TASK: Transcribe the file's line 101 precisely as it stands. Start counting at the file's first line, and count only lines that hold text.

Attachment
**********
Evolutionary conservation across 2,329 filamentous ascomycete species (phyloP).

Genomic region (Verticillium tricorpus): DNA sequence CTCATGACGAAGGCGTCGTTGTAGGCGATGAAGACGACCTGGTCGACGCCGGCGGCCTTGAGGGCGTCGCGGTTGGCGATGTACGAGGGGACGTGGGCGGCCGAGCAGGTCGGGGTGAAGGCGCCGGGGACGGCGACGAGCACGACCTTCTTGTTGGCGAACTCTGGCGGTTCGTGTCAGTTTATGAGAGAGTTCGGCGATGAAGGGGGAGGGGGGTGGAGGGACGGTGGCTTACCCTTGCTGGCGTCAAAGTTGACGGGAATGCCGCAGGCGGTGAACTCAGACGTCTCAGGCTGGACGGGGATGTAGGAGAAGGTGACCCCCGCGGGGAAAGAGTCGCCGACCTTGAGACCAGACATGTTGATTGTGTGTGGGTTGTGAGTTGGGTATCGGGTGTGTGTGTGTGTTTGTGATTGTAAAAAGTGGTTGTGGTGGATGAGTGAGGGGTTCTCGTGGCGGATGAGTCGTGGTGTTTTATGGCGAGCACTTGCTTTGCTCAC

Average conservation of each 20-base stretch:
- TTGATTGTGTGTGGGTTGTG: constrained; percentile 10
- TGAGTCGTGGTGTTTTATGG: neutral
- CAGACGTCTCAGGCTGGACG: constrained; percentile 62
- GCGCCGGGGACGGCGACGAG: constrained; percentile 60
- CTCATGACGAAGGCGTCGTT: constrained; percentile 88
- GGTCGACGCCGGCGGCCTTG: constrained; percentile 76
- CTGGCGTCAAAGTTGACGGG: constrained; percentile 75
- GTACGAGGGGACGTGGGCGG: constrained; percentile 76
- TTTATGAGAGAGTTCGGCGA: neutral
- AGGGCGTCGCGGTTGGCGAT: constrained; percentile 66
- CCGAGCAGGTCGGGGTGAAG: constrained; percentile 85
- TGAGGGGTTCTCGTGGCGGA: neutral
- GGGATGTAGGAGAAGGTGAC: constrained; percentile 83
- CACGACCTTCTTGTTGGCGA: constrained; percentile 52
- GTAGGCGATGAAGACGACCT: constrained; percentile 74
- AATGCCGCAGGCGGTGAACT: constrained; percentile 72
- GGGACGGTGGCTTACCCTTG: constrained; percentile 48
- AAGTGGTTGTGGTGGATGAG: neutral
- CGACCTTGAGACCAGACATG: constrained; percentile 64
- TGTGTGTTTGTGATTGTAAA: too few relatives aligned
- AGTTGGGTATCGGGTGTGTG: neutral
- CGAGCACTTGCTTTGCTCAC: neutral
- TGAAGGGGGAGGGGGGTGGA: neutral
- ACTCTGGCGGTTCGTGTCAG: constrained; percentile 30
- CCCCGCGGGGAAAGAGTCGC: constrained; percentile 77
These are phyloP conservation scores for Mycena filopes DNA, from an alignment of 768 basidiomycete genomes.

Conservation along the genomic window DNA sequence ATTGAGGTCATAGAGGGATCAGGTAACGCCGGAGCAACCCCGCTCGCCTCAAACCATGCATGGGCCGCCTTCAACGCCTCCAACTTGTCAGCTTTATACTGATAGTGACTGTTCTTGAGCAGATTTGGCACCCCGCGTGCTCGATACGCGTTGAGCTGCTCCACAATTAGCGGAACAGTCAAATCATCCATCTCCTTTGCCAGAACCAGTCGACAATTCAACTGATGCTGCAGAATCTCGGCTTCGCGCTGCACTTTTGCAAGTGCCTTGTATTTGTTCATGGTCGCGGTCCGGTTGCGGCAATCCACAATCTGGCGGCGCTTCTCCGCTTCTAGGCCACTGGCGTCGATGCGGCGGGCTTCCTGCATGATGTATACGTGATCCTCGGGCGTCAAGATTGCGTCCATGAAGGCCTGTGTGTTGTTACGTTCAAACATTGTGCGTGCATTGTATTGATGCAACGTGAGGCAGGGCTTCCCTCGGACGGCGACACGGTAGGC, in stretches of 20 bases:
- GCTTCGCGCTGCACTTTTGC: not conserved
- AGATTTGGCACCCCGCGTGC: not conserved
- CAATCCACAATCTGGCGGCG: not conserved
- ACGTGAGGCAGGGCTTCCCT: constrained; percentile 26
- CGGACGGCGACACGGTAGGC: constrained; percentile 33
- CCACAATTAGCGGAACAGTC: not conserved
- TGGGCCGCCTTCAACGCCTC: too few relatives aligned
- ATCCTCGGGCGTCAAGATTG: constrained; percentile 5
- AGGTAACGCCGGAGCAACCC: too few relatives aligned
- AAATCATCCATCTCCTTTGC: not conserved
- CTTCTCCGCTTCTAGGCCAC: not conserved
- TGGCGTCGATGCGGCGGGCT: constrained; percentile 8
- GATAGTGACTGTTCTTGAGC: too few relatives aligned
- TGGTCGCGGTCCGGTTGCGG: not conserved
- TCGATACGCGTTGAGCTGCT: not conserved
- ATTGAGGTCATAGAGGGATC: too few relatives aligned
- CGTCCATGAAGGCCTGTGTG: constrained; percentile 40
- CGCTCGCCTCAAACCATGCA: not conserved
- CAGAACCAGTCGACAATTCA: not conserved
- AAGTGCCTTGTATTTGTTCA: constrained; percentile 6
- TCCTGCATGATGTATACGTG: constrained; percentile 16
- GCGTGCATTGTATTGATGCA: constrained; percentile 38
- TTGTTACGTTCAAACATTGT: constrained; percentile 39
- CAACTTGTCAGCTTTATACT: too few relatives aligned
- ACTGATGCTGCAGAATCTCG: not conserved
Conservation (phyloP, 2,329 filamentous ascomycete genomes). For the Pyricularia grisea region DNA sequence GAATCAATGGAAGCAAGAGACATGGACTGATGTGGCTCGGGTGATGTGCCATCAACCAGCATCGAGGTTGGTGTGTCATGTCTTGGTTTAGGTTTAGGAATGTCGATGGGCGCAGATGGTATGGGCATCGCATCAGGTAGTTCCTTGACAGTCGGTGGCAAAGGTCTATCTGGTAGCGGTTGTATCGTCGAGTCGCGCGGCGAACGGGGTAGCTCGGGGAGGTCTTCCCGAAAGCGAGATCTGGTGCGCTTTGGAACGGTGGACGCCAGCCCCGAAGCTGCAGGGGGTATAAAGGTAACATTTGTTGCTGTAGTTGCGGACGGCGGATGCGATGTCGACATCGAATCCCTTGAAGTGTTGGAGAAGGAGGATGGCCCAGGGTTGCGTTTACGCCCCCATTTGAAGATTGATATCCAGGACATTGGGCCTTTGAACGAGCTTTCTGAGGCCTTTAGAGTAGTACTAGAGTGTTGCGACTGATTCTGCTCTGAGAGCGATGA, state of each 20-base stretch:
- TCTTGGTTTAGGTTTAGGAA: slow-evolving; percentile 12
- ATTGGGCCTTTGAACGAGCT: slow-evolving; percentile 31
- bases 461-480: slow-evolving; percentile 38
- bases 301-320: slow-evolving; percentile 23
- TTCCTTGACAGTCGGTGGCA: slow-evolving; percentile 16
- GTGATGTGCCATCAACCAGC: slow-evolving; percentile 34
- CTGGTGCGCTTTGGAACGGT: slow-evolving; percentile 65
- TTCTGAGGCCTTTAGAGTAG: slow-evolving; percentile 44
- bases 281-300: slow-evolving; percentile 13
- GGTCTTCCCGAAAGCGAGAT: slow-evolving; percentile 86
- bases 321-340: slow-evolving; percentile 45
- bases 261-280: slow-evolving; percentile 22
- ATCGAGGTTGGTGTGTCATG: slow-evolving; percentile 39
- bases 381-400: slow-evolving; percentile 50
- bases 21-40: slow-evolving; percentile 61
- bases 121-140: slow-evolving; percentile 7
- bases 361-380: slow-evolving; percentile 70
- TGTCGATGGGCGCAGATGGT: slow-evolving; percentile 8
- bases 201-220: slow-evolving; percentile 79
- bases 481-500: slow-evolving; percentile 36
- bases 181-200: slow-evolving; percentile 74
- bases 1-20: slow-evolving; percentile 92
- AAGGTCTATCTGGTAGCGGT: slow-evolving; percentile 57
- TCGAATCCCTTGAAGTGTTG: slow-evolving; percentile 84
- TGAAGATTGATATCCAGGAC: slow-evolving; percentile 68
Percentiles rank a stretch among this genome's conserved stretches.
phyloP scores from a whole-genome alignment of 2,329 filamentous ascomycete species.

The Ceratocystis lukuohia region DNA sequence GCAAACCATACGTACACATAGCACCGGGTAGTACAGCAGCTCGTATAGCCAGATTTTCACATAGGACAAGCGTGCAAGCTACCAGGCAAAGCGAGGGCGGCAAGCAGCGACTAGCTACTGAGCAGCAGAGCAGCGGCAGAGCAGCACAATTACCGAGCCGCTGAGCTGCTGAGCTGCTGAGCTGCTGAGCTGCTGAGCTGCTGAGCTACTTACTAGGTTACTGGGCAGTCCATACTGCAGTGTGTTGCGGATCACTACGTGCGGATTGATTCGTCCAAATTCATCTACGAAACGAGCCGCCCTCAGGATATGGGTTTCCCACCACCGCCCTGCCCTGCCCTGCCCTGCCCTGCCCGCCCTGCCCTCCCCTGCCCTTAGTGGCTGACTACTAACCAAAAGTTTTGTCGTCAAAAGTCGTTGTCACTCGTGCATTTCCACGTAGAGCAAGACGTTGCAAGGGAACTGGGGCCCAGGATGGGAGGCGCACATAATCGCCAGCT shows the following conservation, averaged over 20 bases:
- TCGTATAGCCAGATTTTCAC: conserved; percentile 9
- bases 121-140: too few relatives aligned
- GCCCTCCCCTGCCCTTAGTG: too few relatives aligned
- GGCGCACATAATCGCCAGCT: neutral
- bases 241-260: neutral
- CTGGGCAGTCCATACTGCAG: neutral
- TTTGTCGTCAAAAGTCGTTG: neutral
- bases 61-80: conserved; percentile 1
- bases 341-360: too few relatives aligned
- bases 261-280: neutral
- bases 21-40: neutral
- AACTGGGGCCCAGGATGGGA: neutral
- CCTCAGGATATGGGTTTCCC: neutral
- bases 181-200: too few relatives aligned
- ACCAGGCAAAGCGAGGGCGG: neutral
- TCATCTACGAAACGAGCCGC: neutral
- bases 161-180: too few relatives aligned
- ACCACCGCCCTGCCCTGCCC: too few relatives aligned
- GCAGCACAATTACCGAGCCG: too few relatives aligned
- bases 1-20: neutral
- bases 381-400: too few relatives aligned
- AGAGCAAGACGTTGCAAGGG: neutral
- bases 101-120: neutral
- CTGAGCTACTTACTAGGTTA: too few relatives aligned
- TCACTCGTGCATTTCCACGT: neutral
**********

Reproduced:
- bases 161-180: too few relatives aligned